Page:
Government will seek to persuade commercial banks to allocate a certain amount of foreign exchange "for ordinary people" who have medical expenses, tuition, travel and the like, Finance Minister...
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No contract yet for Penal hospital
Three months after Government pulled out of its planned arrangement with the Canadian Commercial Corporation (CCC) to have the corruption-tainted Canadian conglomerate SNC-Lavalin build the Penal Hospital and Rehabilitation Centre, it is still unclear who will get the nod to complete the project. During a brief interview yesterday, Housing Minister Dr Roodal Moonilal said no decision had yet been taken on who would build and furnish the $1 billion project at Clarke Road, Penal, and he was awaiting a brief from Udecott.
On May 1, 2012, Udecott signed a framework agreement with the Canadian government to design the hospital. This contract cost Government $2.2 million.
By June, the Local Content Chamber of T&T and the Joint Consultative Council for the Construction Industry (JCC) began questioning why the Government would enter into an arrangement with SNC. Local Content Chamber president Lennox Sirjusingh said since the World Bank had slapped a ten-year ban on SNC-Lavalin Inc, a subsidiary of SNC-Lavalin and its affiliates, it was suspicious as to why Government was proceeding with the contract.
The ban prevented SNC from bidding on projects funded by the bank because of a scandal over bribes. The dispute heightened when several SNC executives were arrested over a two-year period and charged with fraud and bribery. Among those arrested were Mohammad Ismail and Ramesh Shah, who were charged with conspiring to pay bribes to help SNC-Lavalin win a supervising contract worth Can$50 million for the Padma bridge mega-project.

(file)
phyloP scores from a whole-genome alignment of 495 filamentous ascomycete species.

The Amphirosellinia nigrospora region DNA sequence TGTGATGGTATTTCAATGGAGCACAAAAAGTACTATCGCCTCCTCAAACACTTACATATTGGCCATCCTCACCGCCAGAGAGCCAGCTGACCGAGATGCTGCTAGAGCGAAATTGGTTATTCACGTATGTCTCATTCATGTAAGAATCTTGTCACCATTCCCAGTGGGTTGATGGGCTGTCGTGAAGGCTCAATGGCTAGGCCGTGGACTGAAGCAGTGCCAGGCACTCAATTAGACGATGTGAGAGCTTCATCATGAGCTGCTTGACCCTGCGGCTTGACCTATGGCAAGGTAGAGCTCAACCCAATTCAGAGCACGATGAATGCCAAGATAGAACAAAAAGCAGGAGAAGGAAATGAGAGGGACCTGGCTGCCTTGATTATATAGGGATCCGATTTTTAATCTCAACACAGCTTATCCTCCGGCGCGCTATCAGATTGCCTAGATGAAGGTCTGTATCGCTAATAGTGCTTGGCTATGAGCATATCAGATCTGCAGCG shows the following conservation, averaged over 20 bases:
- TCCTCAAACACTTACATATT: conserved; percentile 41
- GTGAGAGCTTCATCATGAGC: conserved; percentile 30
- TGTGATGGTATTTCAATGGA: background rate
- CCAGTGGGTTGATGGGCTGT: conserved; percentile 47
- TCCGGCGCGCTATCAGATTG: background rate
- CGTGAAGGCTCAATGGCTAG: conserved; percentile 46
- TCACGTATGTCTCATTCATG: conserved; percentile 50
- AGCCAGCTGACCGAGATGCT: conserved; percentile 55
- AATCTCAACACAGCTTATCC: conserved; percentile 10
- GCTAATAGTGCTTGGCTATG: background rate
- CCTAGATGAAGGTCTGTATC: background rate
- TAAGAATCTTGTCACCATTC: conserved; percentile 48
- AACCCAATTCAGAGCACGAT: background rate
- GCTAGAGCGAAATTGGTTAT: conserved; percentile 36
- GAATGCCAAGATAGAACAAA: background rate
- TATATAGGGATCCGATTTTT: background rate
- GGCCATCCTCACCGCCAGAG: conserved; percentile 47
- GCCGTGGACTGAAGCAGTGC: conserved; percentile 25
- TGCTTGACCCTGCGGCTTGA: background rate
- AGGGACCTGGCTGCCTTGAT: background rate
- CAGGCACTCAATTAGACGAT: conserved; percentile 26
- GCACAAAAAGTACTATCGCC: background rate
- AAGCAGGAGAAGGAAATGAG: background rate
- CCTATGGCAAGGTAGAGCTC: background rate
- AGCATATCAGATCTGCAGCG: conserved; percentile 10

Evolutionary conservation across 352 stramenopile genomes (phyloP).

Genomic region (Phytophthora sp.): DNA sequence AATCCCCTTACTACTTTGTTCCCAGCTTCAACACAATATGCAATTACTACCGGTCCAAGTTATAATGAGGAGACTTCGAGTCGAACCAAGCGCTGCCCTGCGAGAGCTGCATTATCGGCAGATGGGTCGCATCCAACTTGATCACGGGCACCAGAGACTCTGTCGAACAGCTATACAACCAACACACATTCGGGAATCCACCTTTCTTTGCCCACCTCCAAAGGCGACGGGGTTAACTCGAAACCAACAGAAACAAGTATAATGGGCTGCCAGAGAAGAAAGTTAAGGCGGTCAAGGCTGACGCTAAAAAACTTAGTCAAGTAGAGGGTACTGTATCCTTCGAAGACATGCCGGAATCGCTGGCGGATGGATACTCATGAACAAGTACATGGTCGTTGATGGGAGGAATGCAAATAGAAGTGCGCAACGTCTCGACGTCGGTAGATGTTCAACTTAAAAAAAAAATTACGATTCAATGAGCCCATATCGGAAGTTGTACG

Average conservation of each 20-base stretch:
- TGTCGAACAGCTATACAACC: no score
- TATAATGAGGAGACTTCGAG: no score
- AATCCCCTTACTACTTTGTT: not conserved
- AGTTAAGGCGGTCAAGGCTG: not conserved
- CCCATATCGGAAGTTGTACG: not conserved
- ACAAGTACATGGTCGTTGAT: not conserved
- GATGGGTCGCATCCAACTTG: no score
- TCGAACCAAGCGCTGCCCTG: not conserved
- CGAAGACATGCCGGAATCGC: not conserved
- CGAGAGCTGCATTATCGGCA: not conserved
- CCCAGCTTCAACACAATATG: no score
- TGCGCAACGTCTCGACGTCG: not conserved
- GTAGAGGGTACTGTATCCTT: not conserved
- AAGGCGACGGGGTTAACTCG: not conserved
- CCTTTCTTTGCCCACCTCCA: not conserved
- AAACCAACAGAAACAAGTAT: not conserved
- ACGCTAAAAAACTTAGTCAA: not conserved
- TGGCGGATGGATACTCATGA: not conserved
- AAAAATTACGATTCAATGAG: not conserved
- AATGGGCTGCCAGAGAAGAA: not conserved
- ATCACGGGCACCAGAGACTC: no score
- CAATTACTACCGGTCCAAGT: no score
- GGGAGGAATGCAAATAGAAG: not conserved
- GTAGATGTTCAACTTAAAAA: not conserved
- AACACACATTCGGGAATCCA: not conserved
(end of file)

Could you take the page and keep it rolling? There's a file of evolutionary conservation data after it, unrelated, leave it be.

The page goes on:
SNC-Lavalin’s former CEO Pierre Duhaime and former executive vice-president Riadh Ben Aissa are also accused of various infractions including bribery, fraud, and money-laundering involving, among others, a contract to build the McGill University Health Centre and payments to the Gadhafi family for lucrative infrastructure contracts. The two have been formally charged with fraud in relation to the McGill Health Centre project.
The Royal Canadian Mounted Police also started examining SNC’s Lavalin’s involvement with foreign nationals. Questions were also raised about the involvement of Canadian High Commissioner Philip Buxo, who worked as a senior executive director of the Caricom energy and infrastructure division of SNC-Lavalin until his diplomatic appointment in 2010.
Kurt Ramlal, CEO of Udecott, said at the time that T&T is not responsible for SNC-Lavalin’s involvement in the potential deal as the Canadian government was in charge of tendering and selection of the contract, based on a government-to-government arrangement. This was disputed by the Canadian authorities and after a Cabinet meeting, the Government decided to terminate its arrangement with the Canadian company in September.
Meanwhile, SNC-Lavalin recorded a CAN$72.7 million loss for the third quarter of 2013. The Canadian press reported that SNC-Lavalin had warned its results would be affected by money-losing legacy contracts, weak mining markets and a European restructuring charge.